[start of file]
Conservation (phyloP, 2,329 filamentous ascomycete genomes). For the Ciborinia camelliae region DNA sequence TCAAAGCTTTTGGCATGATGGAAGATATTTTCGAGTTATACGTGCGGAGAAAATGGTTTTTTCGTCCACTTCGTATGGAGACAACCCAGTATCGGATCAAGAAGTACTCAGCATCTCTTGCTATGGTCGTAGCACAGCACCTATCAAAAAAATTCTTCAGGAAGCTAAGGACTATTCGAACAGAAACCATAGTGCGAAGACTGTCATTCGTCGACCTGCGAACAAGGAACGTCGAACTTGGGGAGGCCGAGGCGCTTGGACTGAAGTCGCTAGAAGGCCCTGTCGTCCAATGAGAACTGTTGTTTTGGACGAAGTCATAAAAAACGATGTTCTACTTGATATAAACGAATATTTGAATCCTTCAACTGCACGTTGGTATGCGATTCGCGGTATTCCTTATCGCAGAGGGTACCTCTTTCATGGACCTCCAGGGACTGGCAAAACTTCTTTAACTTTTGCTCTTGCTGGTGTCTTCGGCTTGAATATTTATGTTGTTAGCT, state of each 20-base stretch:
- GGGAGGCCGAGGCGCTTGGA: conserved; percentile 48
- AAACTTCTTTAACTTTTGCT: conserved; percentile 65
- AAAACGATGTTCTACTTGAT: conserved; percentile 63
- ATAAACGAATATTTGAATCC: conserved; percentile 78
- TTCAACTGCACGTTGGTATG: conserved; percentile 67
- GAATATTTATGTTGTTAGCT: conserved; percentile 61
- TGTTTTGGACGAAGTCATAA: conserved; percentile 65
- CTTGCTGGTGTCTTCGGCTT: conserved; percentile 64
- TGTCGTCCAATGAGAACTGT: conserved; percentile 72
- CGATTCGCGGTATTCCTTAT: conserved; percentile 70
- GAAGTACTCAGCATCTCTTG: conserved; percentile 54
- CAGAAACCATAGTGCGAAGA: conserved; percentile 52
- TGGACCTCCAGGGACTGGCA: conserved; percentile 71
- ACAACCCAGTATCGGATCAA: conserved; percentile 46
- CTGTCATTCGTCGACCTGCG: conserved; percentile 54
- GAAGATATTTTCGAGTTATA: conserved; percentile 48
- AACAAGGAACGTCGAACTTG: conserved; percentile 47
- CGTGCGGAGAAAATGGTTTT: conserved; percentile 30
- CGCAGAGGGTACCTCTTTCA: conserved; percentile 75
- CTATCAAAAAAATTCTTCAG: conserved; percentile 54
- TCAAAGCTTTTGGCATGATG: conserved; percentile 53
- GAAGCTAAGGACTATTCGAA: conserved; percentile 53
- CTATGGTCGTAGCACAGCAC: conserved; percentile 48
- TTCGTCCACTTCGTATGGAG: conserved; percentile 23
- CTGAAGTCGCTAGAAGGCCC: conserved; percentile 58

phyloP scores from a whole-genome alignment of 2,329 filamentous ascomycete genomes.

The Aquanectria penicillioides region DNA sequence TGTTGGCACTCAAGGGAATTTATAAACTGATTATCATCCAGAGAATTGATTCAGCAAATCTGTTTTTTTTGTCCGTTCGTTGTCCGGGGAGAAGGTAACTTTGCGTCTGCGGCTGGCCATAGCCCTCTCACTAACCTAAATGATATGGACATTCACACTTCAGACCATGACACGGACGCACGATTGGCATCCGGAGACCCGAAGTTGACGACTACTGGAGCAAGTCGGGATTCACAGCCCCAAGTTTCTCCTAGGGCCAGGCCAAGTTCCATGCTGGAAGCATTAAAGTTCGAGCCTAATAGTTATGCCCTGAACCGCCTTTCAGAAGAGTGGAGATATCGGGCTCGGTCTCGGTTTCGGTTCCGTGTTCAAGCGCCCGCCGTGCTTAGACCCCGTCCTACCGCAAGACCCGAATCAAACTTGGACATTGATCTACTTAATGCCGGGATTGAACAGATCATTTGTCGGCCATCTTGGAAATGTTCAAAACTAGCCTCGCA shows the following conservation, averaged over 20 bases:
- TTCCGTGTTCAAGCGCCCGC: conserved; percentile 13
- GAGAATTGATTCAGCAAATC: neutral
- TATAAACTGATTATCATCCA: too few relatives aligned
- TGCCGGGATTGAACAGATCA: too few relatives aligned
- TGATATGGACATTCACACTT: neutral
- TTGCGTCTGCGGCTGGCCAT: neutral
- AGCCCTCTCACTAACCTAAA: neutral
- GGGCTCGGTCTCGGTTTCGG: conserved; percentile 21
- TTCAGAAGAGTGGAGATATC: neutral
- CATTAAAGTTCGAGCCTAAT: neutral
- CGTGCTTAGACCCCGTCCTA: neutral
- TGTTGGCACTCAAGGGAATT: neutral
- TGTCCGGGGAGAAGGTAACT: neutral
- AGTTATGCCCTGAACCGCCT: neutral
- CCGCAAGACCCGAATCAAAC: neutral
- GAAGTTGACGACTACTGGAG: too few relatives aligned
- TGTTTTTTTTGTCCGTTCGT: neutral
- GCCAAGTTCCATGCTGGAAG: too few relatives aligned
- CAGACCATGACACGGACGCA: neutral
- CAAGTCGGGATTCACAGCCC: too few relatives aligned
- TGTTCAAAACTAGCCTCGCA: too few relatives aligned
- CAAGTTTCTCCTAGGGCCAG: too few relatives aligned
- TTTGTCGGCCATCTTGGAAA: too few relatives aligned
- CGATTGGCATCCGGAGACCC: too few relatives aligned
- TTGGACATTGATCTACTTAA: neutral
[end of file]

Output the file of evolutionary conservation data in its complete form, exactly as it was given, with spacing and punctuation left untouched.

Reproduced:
Conservation (phyloP, 2,329 filamentous ascomycete genomes). For the Ciborinia camelliae region DNA sequence TCAAAGCTTTTGGCATGATGGAAGATATTTTCGAGTTATACGTGCGGAGAAAATGGTTTTTTCGTCCACTTCGTATGGAGACAACCCAGTATCGGATCAAGAAGTACTCAGCATCTCTTGCTATGGTCGTAGCACAGCACCTATCAAAAAAATTCTTCAGGAAGCTAAGGACTATTCGAACAGAAACCATAGTGCGAAGACTGTCATTCGTCGACCTGCGAACAAGGAACGTCGAACTTGGGGAGGCCGAGGCGCTTGGACTGAAGTCGCTAGAAGGCCCTGTCGTCCAATGAGAACTGTTGTTTTGGACGAAGTCATAAAAAACGATGTTCTACTTGATATAAACGAATATTTGAATCCTTCAACTGCACGTTGGTATGCGATTCGCGGTATTCCTTATCGCAGAGGGTACCTCTTTCATGGACCTCCAGGGACTGGCAAAACTTCTTTAACTTTTGCTCTTGCTGGTGTCTTCGGCTTGAATATTTATGTTGTTAGCT, state of each 20-base stretch:
- GGGAGGCCGAGGCGCTTGGA: conserved; percentile 48
- AAACTTCTTTAACTTTTGCT: conserved; percentile 65
- AAAACGATGTTCTACTTGAT: conserved; percentile 63
- ATAAACGAATATTTGAATCC: conserved; percentile 78
- TTCAACTGCACGTTGGTATG: conserved; percentile 67
- GAATATTTATGTTGTTAGCT: conserved; percentile 61
- TGTTTTGGACGAAGTCATAA: conserved; percentile 65
- CTTGCTGGTGTCTTCGGCTT: conserved; percentile 64
- TGTCGTCCAATGAGAACTGT: conserved; percentile 72
- CGATTCGCGGTATTCCTTAT: conserved; percentile 70
- GAAGTACTCAGCATCTCTTG: conserved; percentile 54
- CAGAAACCATAGTGCGAAGA: conserved; percentile 52
- TGGACCTCCAGGGACTGGCA: conserved; percentile 71
- ACAACCCAGTATCGGATCAA: conserved; percentile 46
- CTGTCATTCGTCGACCTGCG: conserved; percentile 54
- GAAGATATTTTCGAGTTATA: conserved; percentile 48
- AACAAGGAACGTCGAACTTG: conserved; percentile 47
- CGTGCGGAGAAAATGGTTTT: conserved; percentile 30
- CGCAGAGGGTACCTCTTTCA: conserved; percentile 75
- CTATCAAAAAAATTCTTCAG: conserved; percentile 54
- TCAAAGCTTTTGGCATGATG: conserved; percentile 53
- GAAGCTAAGGACTATTCGAA: conserved; percentile 53
- CTATGGTCGTAGCACAGCAC: conserved; percentile 48
- TTCGTCCACTTCGTATGGAG: conserved; percentile 23
- CTGAAGTCGCTAGAAGGCCC: conserved; percentile 58

phyloP scores from a whole-genome alignment of 2,329 filamentous ascomycete genomes.

The Aquanectria penicillioides region DNA sequence TGTTGGCACTCAAGGGAATTTATAAACTGATTATCATCCAGAGAATTGATTCAGCAAATCTGTTTTTTTTGTCCGTTCGTTGTCCGGGGAGAAGGTAACTTTGCGTCTGCGGCTGGCCATAGCCCTCTCACTAACCTAAATGATATGGACATTCACACTTCAGACCATGACACGGACGCACGATTGGCATCCGGAGACCCGAAGTTGACGACTACTGGAGCAAGTCGGGATTCACAGCCCCAAGTTTCTCCTAGGGCCAGGCCAAGTTCCATGCTGGAAGCATTAAAGTTCGAGCCTAATAGTTATGCCCTGAACCGCCTTTCAGAAGAGTGGAGATATCGGGCTCGGTCTCGGTTTCGGTTCCGTGTTCAAGCGCCCGCCGTGCTTAGACCCCGTCCTACCGCAAGACCCGAATCAAACTTGGACATTGATCTACTTAATGCCGGGATTGAACAGATCATTTGTCGGCCATCTTGGAAATGTTCAAAACTAGCCTCGCA shows the following conservation, averaged over 20 bases:
- TTCCGTGTTCAAGCGCCCGC: conserved; percentile 13
- GAGAATTGATTCAGCAAATC: neutral
- TATAAACTGATTATCATCCA: too few relatives aligned
- TGCCGGGATTGAACAGATCA: too few relatives aligned
- TGATATGGACATTCACACTT: neutral
- TTGCGTCTGCGGCTGGCCAT: neutral
- AGCCCTCTCACTAACCTAAA: neutral
- GGGCTCGGTCTCGGTTTCGG: conserved; percentile 21
- TTCAGAAGAGTGGAGATATC: neutral
- CATTAAAGTTCGAGCCTAAT: neutral
- CGTGCTTAGACCCCGTCCTA: neutral
- TGTTGGCACTCAAGGGAATT: neutral
- TGTCCGGGGAGAAGGTAACT: neutral
- AGTTATGCCCTGAACCGCCT: neutral
- CCGCAAGACCCGAATCAAAC: neutral
- GAAGTTGACGACTACTGGAG: too few relatives aligned
- TGTTTTTTTTGTCCGTTCGT: neutral
- GCCAAGTTCCATGCTGGAAG: too few relatives aligned
- CAGACCATGACACGGACGCA: neutral
- CAAGTCGGGATTCACAGCCC: too few relatives aligned
- TGTTCAAAACTAGCCTCGCA: too few relatives aligned
- CAAGTTTCTCCTAGGGCCAG: too few relatives aligned
- TTTGTCGGCCATCTTGGAAA: too few relatives aligned
- CGATTGGCATCCGGAGACCC: too few relatives aligned
- TTGGACATTGATCTACTTAA: neutral